In Brief

Why New Zealand has banned swimming with bottlenose dolphins

Marine mammals are being loved into extinction by affectionate tourists

New Zealand has banned tourists from swimming with bottlenose dolphins in an effort to protect the species.

Research carried out by the country’s Department of Conservation (DOC) indicated that human visitors were “loving the dolphins too much” and human interaction was “having a significant impact on the population’s resting and feeding behaviour”.

The number of dolphins frequently visiting New Zealand’s Bay of Islands has dropped by 66% since 1999, and only 19 dolphins now return regularly.

In 2016 a Massey University report found the Bay of Island’s bottlenose dolphins were “being loved into extinction” because of so much human interaction.

The new rules ban swimming with dolphins, and also place restrictions on licensed tour operators taking people and boats out on to the water, reports the BBC.

Tour operators are restricted to approaching bottlenose dolphins only in the morning or the afternoon to give the marine mammals a break, says Stuff NZ.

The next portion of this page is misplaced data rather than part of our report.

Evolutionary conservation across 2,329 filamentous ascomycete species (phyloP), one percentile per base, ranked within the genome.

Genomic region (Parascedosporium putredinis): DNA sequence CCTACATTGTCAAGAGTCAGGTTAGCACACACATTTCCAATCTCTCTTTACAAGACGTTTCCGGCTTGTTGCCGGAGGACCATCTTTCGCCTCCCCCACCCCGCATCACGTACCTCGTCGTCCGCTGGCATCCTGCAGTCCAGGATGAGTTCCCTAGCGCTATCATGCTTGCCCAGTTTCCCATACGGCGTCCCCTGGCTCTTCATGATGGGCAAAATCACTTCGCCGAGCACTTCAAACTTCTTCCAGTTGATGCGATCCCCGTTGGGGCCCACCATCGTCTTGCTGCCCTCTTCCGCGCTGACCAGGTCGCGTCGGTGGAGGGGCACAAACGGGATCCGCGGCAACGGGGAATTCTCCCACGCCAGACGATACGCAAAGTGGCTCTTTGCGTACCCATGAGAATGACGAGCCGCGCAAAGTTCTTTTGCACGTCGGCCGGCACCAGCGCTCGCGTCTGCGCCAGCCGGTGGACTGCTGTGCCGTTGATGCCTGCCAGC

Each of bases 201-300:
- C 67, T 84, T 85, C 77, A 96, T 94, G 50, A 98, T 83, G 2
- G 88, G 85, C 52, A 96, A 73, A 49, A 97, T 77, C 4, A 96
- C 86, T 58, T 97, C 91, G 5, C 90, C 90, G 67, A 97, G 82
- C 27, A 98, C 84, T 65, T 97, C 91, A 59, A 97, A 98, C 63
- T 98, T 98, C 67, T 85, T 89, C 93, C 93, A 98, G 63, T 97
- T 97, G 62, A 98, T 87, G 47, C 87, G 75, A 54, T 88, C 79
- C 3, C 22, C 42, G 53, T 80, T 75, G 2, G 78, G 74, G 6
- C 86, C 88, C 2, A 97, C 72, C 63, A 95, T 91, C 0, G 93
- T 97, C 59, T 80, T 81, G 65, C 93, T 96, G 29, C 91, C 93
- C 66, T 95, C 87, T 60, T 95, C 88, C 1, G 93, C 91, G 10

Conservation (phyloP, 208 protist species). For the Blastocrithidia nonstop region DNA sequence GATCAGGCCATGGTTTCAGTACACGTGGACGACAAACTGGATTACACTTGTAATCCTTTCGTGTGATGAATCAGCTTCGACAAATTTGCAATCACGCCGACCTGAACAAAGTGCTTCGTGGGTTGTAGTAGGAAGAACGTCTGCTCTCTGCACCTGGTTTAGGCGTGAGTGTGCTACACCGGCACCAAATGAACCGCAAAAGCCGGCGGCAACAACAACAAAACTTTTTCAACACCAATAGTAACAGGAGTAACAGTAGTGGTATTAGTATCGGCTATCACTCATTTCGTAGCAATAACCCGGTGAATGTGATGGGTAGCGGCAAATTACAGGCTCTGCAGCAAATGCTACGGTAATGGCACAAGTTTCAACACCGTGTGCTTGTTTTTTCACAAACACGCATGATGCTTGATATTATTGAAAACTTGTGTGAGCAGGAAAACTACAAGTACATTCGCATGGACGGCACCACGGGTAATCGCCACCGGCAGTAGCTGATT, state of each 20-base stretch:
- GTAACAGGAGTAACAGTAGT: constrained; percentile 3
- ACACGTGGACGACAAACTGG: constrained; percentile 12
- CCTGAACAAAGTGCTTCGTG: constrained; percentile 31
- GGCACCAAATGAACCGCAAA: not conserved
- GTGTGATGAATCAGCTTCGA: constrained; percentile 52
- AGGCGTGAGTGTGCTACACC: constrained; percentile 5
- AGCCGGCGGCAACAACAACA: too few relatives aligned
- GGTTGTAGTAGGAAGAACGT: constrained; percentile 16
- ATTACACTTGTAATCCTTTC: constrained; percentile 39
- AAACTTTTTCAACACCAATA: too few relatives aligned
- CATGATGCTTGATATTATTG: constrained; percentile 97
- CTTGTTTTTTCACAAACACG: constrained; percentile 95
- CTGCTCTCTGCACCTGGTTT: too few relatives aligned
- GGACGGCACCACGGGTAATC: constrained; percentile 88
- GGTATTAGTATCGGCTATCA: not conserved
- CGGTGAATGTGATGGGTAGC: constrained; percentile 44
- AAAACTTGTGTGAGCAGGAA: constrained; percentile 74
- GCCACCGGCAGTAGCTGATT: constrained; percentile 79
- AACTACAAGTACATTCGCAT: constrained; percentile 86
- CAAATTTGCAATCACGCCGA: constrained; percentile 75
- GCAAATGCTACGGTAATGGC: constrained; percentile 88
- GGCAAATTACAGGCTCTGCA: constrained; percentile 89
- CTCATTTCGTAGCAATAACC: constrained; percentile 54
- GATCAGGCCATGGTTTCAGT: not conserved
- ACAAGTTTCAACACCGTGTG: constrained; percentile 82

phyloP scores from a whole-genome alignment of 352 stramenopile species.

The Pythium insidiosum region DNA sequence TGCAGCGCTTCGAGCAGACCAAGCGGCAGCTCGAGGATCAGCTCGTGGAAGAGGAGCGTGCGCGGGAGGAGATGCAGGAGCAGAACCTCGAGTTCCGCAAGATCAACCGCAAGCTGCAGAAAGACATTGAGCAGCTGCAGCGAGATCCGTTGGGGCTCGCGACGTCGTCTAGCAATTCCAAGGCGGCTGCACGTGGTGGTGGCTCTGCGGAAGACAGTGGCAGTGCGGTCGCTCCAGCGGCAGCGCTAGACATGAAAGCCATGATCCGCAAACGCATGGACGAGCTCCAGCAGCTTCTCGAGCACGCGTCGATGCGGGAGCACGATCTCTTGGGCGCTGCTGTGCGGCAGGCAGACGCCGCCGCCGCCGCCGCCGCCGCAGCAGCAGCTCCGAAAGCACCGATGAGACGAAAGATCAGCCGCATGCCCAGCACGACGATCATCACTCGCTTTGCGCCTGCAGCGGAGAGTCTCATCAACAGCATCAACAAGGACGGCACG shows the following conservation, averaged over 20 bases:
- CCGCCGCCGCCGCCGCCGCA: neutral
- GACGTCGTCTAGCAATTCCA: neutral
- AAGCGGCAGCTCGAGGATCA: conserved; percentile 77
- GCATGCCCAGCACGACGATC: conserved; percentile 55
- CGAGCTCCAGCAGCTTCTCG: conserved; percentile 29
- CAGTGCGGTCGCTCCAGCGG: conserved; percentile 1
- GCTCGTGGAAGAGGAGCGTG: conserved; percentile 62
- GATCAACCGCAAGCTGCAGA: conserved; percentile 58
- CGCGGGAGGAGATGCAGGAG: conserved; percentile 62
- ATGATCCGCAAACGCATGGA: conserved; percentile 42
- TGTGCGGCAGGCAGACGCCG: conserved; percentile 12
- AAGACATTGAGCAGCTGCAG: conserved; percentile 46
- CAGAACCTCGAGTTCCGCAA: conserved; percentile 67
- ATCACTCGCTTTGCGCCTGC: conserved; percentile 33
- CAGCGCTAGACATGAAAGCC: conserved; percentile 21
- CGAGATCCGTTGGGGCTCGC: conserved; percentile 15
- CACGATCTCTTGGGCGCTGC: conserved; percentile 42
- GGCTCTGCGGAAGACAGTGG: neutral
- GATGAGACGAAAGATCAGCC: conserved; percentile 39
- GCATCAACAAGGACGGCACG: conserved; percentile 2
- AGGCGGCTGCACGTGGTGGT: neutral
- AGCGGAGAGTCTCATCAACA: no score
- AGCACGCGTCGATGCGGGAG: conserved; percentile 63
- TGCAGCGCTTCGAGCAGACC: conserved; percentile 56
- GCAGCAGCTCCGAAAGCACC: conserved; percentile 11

“It’s very difficult to manage a group of wild animals swimming freely,” said Sue Reed-Thomas, DOC North Island director of operations, following the 2016 study. “The dolphins often swim towards boats themselves and you simply can’t put a barrier around them or monitor every interaction they have.

“Everyone who puts a boat on the water in the Bay of Islands needs to be aware of the problem so they play their part in protecting the local dolphin population.”

Will other countries follow suit?

Hawaii is close to following New Zealand’s lead and placing a ban on swimming with dolphins, reports Bloomberg. Federal officials are in the final stages of banning swimming with Hawaiian spinner dolphins.

Costa Rican authorities outlawed swimming with dolphins in 2005 over concerns for the animals’ well-being, reported The Telegraph at the time.

And in 2018, Mexico City officially banned dolphinariums, in the wake of bans introduced by Chile, Costa Rica, and Croatia.

Animal tourism has been a popular pursuit for holidaymakers worldwide, but it is now becoming a contentious topic as more emphasis is placed on conservation and animal welfare.

This year Metro reported that a group of elephants forced to offer rides at Cambodia’s Angkor Wat temple will be retired and transferred to a conservation centre in 2020.

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